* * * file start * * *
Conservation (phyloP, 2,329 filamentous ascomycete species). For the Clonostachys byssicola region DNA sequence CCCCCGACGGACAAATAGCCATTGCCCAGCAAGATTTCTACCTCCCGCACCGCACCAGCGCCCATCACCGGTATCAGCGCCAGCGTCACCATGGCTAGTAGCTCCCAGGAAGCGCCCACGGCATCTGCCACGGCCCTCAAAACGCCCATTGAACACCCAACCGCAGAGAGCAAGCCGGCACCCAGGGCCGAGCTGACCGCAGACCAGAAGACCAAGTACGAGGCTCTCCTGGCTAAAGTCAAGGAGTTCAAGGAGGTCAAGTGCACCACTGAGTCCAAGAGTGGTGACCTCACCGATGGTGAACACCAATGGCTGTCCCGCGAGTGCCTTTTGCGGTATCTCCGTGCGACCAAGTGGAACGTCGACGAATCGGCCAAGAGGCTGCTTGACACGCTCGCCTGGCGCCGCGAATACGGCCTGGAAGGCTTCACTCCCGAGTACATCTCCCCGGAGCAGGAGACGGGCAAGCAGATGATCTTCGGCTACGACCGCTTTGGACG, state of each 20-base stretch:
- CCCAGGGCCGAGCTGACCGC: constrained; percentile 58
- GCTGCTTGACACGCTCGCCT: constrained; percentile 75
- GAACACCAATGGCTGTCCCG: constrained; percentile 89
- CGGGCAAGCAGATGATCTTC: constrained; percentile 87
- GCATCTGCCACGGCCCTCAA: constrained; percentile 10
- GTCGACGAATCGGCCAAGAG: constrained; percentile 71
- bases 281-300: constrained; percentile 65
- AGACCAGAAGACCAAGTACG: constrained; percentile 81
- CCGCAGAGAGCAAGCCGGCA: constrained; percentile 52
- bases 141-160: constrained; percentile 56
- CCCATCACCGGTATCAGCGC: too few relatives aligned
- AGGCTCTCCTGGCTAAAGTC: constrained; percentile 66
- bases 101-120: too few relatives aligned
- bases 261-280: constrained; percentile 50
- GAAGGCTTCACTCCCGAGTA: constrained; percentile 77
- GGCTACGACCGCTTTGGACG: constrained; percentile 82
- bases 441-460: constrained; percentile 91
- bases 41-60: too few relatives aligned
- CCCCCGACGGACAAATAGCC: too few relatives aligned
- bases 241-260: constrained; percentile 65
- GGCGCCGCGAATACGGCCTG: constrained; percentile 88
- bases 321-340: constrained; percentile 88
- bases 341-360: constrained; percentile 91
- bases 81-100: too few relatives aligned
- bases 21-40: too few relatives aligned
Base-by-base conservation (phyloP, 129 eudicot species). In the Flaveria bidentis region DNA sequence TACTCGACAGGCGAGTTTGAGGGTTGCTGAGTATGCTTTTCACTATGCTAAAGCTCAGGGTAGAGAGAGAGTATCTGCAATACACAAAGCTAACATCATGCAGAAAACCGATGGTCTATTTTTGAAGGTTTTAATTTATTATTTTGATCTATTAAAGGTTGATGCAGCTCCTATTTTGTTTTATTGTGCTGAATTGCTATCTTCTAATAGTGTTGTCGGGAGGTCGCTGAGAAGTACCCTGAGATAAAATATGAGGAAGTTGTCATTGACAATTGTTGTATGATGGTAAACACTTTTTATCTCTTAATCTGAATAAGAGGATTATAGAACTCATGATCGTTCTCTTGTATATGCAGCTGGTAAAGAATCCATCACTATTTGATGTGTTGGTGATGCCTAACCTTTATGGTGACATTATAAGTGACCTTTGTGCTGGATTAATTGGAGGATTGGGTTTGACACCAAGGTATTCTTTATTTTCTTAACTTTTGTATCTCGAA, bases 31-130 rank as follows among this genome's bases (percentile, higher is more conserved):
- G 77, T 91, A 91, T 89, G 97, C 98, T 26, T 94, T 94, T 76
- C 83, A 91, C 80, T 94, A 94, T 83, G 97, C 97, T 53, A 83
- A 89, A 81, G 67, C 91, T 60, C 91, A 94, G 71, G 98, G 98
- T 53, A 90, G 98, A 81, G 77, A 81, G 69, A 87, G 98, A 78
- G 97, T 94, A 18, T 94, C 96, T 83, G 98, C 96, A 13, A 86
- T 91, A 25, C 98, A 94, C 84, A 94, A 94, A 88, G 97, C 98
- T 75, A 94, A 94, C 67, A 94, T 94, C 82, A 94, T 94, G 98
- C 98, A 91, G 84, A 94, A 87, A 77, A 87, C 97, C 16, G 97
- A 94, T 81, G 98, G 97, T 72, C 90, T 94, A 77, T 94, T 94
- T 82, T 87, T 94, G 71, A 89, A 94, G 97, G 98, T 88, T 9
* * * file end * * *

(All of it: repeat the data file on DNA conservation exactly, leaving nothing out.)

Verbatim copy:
Conservation (phyloP, 2,329 filamentous ascomycete species). For the Clonostachys byssicola region DNA sequence CCCCCGACGGACAAATAGCCATTGCCCAGCAAGATTTCTACCTCCCGCACCGCACCAGCGCCCATCACCGGTATCAGCGCCAGCGTCACCATGGCTAGTAGCTCCCAGGAAGCGCCCACGGCATCTGCCACGGCCCTCAAAACGCCCATTGAACACCCAACCGCAGAGAGCAAGCCGGCACCCAGGGCCGAGCTGACCGCAGACCAGAAGACCAAGTACGAGGCTCTCCTGGCTAAAGTCAAGGAGTTCAAGGAGGTCAAGTGCACCACTGAGTCCAAGAGTGGTGACCTCACCGATGGTGAACACCAATGGCTGTCCCGCGAGTGCCTTTTGCGGTATCTCCGTGCGACCAAGTGGAACGTCGACGAATCGGCCAAGAGGCTGCTTGACACGCTCGCCTGGCGCCGCGAATACGGCCTGGAAGGCTTCACTCCCGAGTACATCTCCCCGGAGCAGGAGACGGGCAAGCAGATGATCTTCGGCTACGACCGCTTTGGACG, state of each 20-base stretch:
- CCCAGGGCCGAGCTGACCGC: constrained; percentile 58
- GCTGCTTGACACGCTCGCCT: constrained; percentile 75
- GAACACCAATGGCTGTCCCG: constrained; percentile 89
- CGGGCAAGCAGATGATCTTC: constrained; percentile 87
- GCATCTGCCACGGCCCTCAA: constrained; percentile 10
- GTCGACGAATCGGCCAAGAG: constrained; percentile 71
- bases 281-300: constrained; percentile 65
- AGACCAGAAGACCAAGTACG: constrained; percentile 81
- CCGCAGAGAGCAAGCCGGCA: constrained; percentile 52
- bases 141-160: constrained; percentile 56
- CCCATCACCGGTATCAGCGC: too few relatives aligned
- AGGCTCTCCTGGCTAAAGTC: constrained; percentile 66
- bases 101-120: too few relatives aligned
- bases 261-280: constrained; percentile 50
- GAAGGCTTCACTCCCGAGTA: constrained; percentile 77
- GGCTACGACCGCTTTGGACG: constrained; percentile 82
- bases 441-460: constrained; percentile 91
- bases 41-60: too few relatives aligned
- CCCCCGACGGACAAATAGCC: too few relatives aligned
- bases 241-260: constrained; percentile 65
- GGCGCCGCGAATACGGCCTG: constrained; percentile 88
- bases 321-340: constrained; percentile 88
- bases 341-360: constrained; percentile 91
- bases 81-100: too few relatives aligned
- bases 21-40: too few relatives aligned
Base-by-base conservation (phyloP, 129 eudicot species). In the Flaveria bidentis region DNA sequence TACTCGACAGGCGAGTTTGAGGGTTGCTGAGTATGCTTTTCACTATGCTAAAGCTCAGGGTAGAGAGAGAGTATCTGCAATACACAAAGCTAACATCATGCAGAAAACCGATGGTCTATTTTTGAAGGTTTTAATTTATTATTTTGATCTATTAAAGGTTGATGCAGCTCCTATTTTGTTTTATTGTGCTGAATTGCTATCTTCTAATAGTGTTGTCGGGAGGTCGCTGAGAAGTACCCTGAGATAAAATATGAGGAAGTTGTCATTGACAATTGTTGTATGATGGTAAACACTTTTTATCTCTTAATCTGAATAAGAGGATTATAGAACTCATGATCGTTCTCTTGTATATGCAGCTGGTAAAGAATCCATCACTATTTGATGTGTTGGTGATGCCTAACCTTTATGGTGACATTATAAGTGACCTTTGTGCTGGATTAATTGGAGGATTGGGTTTGACACCAAGGTATTCTTTATTTTCTTAACTTTTGTATCTCGAA, bases 31-130 rank as follows among this genome's bases (percentile, higher is more conserved):
- G 77, T 91, A 91, T 89, G 97, C 98, T 26, T 94, T 94, T 76
- C 83, A 91, C 80, T 94, A 94, T 83, G 97, C 97, T 53, A 83
- A 89, A 81, G 67, C 91, T 60, C 91, A 94, G 71, G 98, G 98
- T 53, A 90, G 98, A 81, G 77, A 81, G 69, A 87, G 98, A 78
- G 97, T 94, A 18, T 94, C 96, T 83, G 98, C 96, A 13, A 86
- T 91, A 25, C 98, A 94, C 84, A 94, A 94, A 88, G 97, C 98
- T 75, A 94, A 94, C 67, A 94, T 94, C 82, A 94, T 94, G 98
- C 98, A 91, G 84, A 94, A 87, A 77, A 87, C 97, C 16, G 97
- A 94, T 81, G 98, G 97, T 72, C 90, T 94, A 77, T 94, T 94
- T 82, T 87, T 94, G 71, A 89, A 94, G 97, G 98, T 88, T 9